· Overall presentation including correct grammar, spelling, punctuation and referencing.

    Learning objectives with this assessment (refer to section 2.1): 1 to 6.

    Assessment 4:  Critical review (Individual assessment)
    Weighting:       15%
    Due Date:         July 12th
    Submission Details:     Online through MyUni

    This task will aim to help you with critical analysis skills. You will have to write a "Critical Review" of an academic article. Grading criteria are: Logical and Coherent discussion (80%), structure of your review (10%), and sound grammar and referencing (10%). you must adhere to proper academic referencing standards (Harvard referencing Style). It is not sufficient to give a mere summary of the academic article. You must provide your opinion of the article as this assignment assesses your critical analysis skills.
    Further details about this assignment will be provided during the first intensive.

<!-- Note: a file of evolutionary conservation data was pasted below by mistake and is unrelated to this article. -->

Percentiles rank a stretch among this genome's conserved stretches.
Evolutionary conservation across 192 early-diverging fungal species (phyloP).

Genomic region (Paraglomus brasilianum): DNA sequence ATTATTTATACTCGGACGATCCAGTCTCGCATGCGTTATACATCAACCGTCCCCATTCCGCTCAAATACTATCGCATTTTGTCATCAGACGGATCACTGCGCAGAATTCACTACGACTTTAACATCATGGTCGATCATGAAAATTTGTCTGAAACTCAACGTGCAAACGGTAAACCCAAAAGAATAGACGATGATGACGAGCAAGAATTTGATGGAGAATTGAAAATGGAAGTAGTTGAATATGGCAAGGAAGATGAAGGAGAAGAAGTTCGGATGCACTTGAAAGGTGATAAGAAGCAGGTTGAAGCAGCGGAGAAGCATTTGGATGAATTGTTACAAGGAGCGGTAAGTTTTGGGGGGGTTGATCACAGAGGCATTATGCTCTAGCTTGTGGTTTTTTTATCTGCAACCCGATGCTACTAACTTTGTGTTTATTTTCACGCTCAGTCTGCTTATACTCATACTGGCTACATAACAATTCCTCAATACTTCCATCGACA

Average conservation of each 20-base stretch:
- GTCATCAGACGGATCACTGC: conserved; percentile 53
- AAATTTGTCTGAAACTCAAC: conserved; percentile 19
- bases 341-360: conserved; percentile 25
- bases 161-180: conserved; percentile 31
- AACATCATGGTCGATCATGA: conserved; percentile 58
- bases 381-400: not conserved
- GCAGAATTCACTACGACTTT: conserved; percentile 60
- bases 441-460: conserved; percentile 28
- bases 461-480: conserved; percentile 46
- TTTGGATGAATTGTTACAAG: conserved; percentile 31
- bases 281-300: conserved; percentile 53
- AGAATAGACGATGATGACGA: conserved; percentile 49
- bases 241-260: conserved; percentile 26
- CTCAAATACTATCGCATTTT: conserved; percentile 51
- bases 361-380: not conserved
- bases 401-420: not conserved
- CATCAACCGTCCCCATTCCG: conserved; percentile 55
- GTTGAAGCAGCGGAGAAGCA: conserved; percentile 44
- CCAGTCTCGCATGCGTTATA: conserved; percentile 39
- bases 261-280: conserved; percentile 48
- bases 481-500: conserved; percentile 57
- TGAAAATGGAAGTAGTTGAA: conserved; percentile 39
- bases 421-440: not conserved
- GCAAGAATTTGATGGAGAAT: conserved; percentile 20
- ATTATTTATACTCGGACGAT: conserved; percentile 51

This assignment will assess your understanding of all course topics.

    Length and Presentation:
    You will have to write a "Critical Review" of no more than an A4 page at 1.5 line spacing, double sided.

    Criteria by which your assignment will be marked:
    ·  your ability to apply what you learn from this course and analyse academic research.

    Learning objectives with this assessment (refer to section 2.1): 1-6

    All text based assignments must be submitted via MyUni.

    Please refer to step by step instructions: http://www.adelaide.edu.au/myuni/tutorials/files/AssignmentStudentSubmission.pdf

    There are a few points to note about the submission of assignments:
    ·   Assignment Submission:  Unless otherwise advised, assignments should not be emailed to the instructor but should be lodged via the MyUni Course site. Note that assignments may be processed via TURNITIN which is an online plagiarism prevention tool.